Gail P. Ferguson

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Methylglyoxal is a toxic electrophile. In Escherichia coli cells, the principal route of methylglyoxal production is from dihydroxyacetone phosphate by the action of methylglyoxal synthase. The toxicity of methylglyoxal is believed to be due to its ability to interact with the nucleophilic centres of macromolecules such as DNA. Bacteria possess an array of(More)
The production of MG (methylglyoxal) in bacterial cells must be maintained in balance with the capacity for detoxification and protection against this electrophile. Excessive production of MG leads to cell death. Survival of exposure to MG is best understood in the Gram-negative bacteria. The major mechanism of protection is the spontaneous reaction of MG(More)
Sinorhizobium meliloti differentiates into persisting, nitrogen-fixing bacteroids within root nodules of the legume Medicago truncatula. Nodule-specific cysteine-rich antimicrobial peptides (NCR AMPs) and the bacterial BacA protein are essential for bacteroid development. However, the bacterial factors central to the NCR AMP response and the in planta role(More)
The glyoxalase I gene (gloA) of Escherichia coli has been cloned and used to create a null mutant. Cells overexpressing glyoxalase I exhibit enhanced tolerance of methylglyoxal (MG) and exhibit elevated rates of detoxification, although the increase is not stoichiometric with the change in enzyme activity. Potassium efflux via KefB is also enhanced in the(More)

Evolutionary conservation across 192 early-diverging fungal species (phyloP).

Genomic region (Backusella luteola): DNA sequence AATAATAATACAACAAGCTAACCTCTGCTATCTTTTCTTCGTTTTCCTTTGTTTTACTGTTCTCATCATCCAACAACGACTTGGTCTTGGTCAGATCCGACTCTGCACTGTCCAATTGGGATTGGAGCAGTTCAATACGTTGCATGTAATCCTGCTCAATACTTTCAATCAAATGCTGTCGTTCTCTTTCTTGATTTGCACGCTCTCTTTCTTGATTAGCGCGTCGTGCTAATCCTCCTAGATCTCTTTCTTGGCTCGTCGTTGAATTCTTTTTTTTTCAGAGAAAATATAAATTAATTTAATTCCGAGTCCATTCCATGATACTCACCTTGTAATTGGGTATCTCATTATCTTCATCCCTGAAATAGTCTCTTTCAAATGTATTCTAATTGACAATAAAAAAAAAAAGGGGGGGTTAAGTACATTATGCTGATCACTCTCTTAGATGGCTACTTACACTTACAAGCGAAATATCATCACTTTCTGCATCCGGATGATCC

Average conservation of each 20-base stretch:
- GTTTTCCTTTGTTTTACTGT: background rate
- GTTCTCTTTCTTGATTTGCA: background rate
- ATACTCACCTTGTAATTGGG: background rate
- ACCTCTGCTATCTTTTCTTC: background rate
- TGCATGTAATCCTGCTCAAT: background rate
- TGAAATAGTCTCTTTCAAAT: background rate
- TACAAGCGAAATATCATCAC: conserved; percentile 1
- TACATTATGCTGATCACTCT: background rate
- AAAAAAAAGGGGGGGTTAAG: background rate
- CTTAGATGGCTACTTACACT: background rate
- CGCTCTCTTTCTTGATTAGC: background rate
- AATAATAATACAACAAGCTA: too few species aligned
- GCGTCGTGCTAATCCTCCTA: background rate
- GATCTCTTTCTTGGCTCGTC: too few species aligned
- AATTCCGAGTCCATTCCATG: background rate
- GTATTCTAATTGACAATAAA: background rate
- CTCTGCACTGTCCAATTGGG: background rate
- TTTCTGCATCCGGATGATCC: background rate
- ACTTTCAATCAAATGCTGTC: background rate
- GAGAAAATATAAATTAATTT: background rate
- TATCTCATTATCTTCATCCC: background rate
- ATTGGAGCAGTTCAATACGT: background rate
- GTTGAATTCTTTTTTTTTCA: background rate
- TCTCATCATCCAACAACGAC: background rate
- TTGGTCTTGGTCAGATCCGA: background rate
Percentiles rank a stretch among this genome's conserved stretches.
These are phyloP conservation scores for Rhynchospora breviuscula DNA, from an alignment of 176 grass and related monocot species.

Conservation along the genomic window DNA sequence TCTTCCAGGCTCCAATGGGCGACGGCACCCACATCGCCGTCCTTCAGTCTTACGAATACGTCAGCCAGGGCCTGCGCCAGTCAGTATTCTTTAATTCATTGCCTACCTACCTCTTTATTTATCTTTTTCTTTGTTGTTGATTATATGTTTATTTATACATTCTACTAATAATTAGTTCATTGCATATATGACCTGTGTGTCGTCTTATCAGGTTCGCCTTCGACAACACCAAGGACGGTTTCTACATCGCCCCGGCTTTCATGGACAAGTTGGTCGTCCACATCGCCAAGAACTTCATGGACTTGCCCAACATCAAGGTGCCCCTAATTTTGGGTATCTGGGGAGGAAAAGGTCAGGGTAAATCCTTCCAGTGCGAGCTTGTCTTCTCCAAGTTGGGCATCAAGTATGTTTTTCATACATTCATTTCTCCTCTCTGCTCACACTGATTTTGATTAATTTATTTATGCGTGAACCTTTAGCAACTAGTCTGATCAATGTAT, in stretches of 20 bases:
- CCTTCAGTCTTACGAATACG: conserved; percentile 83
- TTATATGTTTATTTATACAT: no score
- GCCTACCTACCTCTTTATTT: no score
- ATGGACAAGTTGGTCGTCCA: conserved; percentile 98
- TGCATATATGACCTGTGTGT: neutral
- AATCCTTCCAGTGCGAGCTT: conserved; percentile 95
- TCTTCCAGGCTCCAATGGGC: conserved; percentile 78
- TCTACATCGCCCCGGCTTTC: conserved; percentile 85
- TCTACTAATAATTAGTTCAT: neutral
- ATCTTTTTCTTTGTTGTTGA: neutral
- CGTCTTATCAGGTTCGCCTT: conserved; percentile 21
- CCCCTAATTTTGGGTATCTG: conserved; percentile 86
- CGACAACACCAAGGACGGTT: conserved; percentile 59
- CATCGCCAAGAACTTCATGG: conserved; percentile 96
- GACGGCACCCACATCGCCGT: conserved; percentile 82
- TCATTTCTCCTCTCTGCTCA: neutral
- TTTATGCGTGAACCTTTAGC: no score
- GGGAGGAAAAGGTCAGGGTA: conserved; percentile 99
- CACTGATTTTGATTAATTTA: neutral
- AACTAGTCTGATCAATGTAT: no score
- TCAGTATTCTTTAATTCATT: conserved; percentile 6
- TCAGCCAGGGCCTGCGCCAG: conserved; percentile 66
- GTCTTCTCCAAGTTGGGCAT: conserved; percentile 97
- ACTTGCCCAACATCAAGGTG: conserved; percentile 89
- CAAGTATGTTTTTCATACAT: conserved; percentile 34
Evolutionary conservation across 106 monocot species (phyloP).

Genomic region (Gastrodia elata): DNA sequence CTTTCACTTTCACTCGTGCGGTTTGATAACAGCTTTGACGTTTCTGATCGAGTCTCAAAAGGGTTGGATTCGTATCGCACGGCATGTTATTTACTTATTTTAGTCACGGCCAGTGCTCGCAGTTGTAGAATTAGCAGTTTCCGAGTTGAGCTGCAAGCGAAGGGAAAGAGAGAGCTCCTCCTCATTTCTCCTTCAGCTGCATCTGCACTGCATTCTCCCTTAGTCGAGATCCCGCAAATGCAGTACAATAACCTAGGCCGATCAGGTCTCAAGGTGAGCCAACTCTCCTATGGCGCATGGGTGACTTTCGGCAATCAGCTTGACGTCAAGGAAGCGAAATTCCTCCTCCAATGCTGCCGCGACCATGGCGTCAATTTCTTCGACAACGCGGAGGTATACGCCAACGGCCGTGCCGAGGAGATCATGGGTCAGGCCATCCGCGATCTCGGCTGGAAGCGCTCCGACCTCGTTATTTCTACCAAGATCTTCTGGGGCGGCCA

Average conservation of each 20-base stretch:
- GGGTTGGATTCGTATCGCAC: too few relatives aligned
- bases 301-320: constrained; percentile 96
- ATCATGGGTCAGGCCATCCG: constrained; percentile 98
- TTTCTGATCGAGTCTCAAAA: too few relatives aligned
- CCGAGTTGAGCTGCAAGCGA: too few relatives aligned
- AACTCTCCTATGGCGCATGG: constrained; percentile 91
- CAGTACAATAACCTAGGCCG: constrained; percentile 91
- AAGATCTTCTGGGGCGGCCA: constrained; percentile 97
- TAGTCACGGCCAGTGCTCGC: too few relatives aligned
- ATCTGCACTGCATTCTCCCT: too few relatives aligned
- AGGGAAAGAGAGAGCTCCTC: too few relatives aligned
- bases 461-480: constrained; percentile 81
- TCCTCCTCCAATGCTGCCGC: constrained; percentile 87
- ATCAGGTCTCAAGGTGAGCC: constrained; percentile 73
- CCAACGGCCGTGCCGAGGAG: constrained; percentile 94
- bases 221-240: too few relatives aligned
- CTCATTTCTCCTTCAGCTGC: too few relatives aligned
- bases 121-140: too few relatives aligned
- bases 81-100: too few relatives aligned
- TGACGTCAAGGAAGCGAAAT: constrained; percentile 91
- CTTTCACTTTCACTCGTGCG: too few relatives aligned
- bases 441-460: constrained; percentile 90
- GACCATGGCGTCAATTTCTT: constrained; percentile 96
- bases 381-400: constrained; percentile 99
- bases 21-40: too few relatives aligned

Escherichia coli possesses two glutathione-gated potassium channels, KefB and KefC, that are activated by glutathione-S-conjugates formed with methylglyoxal. We demonstrate that activation of the channels leads to cytoplasmic acidification and that this protects cells during electrophilic attack. Further, we demonstrate that mutants lacking the channels can(More)
We study the migration of chemotactic wild-type Escherichia coli populations in semisolid (soft) agar in the concentration range C = 0.15-0.5% (w/v). For C≲0.35%, expanding bacterial colonies display characteristic chemotactic rings. At C = 0.35%, however, bacteria migrate as broad circular bands rather than sharp rings. These are growth/diffusion waves(More)
Sinorhizobium meliloti, a legume symbiont and Brucella abortus, a phylogenetically related mammalian pathogen, both require their BacA proteins to establish chronic intracellular infections in their respective hosts. The lipid A molecules of S. meliloti and B. abortus are unusually modified with a very-long-chain fatty acid (VLCFA; C > or = 28) and we(More)
The role of the tripeptide glutathione in the growth and survival of Escherichia coli cells has been investigated. Glutathione-deficient mutants leak potassium and have a reduced cytoplasmic pH. These mutants are more sensitive to methylglyoxal than the parent strain, indicating that in the absence of glutathione-dependent detoxification, acidification of(More)
Sinorhizobium meliloti, a legume symbiont, and Brucella abortus, a phylogenetically related mammalian pathogen, both require the bacterial-encoded BacA protein to establish chronic intracellular infections in their respective hosts. We found that the bacterial BacA proteins share sequence similarity with a family of eukaryotic peroxisomal-membrane proteins,(More)
The mechanisms by which Escherichia coli cells survive exposure to the toxic electrophile N-ethylmaleimide (NEM) have been investigated. Stationary-phase E. coli cells were more resistant to NEM than exponential-phase cells. The KefB and KefC systems were found to play an important role in protecting both exponential- and stationary-phase cells against NEM.(More)